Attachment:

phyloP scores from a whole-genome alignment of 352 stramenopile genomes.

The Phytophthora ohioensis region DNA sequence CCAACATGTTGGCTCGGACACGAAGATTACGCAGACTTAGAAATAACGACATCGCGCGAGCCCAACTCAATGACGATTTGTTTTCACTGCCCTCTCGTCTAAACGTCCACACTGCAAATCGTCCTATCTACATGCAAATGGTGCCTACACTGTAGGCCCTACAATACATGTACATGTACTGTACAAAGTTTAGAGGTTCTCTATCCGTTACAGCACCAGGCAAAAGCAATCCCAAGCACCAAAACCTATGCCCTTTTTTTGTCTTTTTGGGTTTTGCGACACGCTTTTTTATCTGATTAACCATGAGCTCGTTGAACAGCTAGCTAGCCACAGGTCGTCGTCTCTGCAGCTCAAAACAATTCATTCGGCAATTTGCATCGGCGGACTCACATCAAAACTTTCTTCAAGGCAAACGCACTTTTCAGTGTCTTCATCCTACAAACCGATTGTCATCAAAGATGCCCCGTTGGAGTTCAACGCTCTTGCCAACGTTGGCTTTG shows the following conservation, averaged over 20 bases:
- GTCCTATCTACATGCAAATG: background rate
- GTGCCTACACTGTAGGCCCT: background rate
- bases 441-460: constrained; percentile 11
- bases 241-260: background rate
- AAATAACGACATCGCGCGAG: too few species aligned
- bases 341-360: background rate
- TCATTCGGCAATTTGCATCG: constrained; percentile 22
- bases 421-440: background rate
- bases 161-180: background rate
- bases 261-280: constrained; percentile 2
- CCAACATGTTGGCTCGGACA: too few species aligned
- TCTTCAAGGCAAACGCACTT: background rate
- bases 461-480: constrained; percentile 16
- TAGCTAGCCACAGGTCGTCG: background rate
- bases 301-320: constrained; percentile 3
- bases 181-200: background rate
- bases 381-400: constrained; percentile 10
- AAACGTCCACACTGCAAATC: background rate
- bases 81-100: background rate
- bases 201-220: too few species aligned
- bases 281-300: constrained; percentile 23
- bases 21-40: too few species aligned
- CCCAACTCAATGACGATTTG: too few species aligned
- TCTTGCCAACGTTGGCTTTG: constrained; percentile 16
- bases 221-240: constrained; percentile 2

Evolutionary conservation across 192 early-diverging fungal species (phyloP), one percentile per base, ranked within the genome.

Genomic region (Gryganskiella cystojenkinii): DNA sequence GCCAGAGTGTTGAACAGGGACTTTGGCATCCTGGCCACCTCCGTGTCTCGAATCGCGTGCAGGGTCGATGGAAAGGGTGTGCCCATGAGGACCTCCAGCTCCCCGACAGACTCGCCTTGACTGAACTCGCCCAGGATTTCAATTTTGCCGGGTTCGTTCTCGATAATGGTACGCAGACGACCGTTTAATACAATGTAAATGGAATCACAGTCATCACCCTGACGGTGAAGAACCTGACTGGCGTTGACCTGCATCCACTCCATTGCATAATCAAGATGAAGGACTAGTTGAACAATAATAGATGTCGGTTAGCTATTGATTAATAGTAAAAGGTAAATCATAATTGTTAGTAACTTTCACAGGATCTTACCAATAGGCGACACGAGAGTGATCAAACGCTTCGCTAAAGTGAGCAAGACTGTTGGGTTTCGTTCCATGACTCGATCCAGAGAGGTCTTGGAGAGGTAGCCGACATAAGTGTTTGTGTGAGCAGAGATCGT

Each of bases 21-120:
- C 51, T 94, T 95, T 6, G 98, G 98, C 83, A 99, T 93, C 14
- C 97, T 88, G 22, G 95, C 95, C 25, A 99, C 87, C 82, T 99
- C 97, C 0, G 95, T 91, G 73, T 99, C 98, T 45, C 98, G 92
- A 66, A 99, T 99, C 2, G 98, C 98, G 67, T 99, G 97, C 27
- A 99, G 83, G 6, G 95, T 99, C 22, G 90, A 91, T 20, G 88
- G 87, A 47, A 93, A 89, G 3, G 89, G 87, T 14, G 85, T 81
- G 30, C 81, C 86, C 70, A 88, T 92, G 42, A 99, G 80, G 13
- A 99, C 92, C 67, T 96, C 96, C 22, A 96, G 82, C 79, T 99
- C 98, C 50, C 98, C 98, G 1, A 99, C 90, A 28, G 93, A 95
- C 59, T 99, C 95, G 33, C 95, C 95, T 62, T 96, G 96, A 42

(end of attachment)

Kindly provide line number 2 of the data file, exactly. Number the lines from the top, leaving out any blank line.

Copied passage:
The Phytophthora ohioensis region DNA sequence CCAACATGTTGGCTCGGACACGAAGATTACGCAGACTTAGAAATAACGACATCGCGCGAGCCCAACTCAATGACGATTTGTTTTCACTGCCCTCTCGTCTAAACGTCCACACTGCAAATCGTCCTATCTACATGCAAATGGTGCCTACACTGTAGGCCCTACAATACATGTACATGTACTGTACAAAGTTTAGAGGTTCTCTATCCGTTACAGCACCAGGCAAAAGCAATCCCAAGCACCAAAACCTATGCCCTTTTTTTGTCTTTTTGGGTTTTGCGACACGCTTTTTTATCTGATTAACCATGAGCTCGTTGAACAGCTAGCTAGCCACAGGTCGTCGTCTCTGCAGCTCAAAACAATTCATTCGGCAATTTGCATCGGCGGACTCACATCAAAACTTTCTTCAAGGCAAACGCACTTTTCAGTGTCTTCATCCTACAAACCGATTGTCATCAAAGATGCCCCGTTGGAGTTCAACGCTCTTGCCAACGTTGGCTTTG shows the following conservation, averaged over 20 bases: